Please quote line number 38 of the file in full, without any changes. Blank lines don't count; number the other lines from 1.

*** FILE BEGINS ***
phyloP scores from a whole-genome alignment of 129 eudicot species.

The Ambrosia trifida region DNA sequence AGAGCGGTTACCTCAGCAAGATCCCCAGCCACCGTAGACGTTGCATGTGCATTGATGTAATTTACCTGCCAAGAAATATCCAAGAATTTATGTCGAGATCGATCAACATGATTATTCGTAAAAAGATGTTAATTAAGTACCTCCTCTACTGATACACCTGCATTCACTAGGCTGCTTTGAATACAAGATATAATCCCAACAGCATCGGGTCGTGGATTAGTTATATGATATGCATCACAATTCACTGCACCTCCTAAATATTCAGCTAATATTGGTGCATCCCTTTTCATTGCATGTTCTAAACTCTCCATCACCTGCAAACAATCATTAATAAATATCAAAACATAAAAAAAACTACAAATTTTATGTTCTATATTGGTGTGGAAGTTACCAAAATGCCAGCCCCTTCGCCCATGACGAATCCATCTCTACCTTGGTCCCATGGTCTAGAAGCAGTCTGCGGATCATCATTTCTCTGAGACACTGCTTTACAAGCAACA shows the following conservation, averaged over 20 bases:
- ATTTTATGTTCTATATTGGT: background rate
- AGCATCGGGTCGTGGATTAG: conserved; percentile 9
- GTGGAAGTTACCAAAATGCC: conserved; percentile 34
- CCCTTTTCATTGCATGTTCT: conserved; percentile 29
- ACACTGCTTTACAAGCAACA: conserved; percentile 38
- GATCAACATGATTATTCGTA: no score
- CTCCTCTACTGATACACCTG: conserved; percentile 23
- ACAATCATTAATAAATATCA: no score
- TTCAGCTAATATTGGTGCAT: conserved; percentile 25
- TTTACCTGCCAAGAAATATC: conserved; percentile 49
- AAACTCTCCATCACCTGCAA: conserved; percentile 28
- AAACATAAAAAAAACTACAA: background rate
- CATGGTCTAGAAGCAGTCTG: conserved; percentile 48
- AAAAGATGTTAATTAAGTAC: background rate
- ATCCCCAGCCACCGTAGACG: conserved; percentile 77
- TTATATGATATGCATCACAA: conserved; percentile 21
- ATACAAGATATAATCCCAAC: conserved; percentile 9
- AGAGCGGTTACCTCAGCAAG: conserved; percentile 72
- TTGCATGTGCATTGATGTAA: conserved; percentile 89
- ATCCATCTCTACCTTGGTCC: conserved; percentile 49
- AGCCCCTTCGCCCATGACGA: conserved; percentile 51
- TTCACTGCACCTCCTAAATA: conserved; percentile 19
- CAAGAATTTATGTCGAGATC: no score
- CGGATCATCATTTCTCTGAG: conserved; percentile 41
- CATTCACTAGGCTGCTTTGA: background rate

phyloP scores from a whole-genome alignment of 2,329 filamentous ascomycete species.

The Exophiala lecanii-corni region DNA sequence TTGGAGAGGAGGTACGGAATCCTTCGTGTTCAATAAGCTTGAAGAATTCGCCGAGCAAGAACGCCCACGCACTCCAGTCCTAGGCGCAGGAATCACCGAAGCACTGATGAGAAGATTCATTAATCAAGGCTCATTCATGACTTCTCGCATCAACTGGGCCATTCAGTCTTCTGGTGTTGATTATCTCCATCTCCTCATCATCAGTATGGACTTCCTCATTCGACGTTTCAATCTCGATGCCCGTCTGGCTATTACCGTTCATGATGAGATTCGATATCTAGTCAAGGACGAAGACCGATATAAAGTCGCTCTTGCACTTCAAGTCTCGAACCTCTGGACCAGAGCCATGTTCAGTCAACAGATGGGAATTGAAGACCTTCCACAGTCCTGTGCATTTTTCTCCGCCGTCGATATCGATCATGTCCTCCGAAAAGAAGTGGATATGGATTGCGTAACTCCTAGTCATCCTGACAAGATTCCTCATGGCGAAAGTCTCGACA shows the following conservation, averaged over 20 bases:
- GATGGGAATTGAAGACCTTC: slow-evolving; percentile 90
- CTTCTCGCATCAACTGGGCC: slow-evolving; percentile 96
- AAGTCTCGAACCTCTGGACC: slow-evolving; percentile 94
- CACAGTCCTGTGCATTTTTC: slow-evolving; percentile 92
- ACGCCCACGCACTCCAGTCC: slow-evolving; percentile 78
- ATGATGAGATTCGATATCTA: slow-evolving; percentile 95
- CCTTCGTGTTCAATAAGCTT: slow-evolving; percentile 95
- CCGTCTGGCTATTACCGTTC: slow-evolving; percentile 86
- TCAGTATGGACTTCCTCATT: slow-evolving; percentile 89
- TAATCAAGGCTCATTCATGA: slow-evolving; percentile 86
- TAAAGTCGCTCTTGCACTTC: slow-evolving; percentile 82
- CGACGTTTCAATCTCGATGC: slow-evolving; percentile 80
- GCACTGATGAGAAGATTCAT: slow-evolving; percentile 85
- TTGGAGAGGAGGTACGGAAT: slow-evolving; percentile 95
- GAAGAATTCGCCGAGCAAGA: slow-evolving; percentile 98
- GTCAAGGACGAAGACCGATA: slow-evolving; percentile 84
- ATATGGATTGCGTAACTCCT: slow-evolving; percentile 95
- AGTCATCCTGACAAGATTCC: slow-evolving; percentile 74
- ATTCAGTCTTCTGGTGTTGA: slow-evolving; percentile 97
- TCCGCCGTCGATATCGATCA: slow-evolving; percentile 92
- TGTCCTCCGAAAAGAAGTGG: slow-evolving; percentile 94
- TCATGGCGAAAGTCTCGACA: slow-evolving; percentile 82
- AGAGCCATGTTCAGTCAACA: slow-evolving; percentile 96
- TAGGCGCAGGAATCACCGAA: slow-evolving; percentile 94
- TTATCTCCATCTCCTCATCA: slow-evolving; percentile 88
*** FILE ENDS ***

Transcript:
- TCAGTATGGACTTCCTCATT: slow-evolving; percentile 89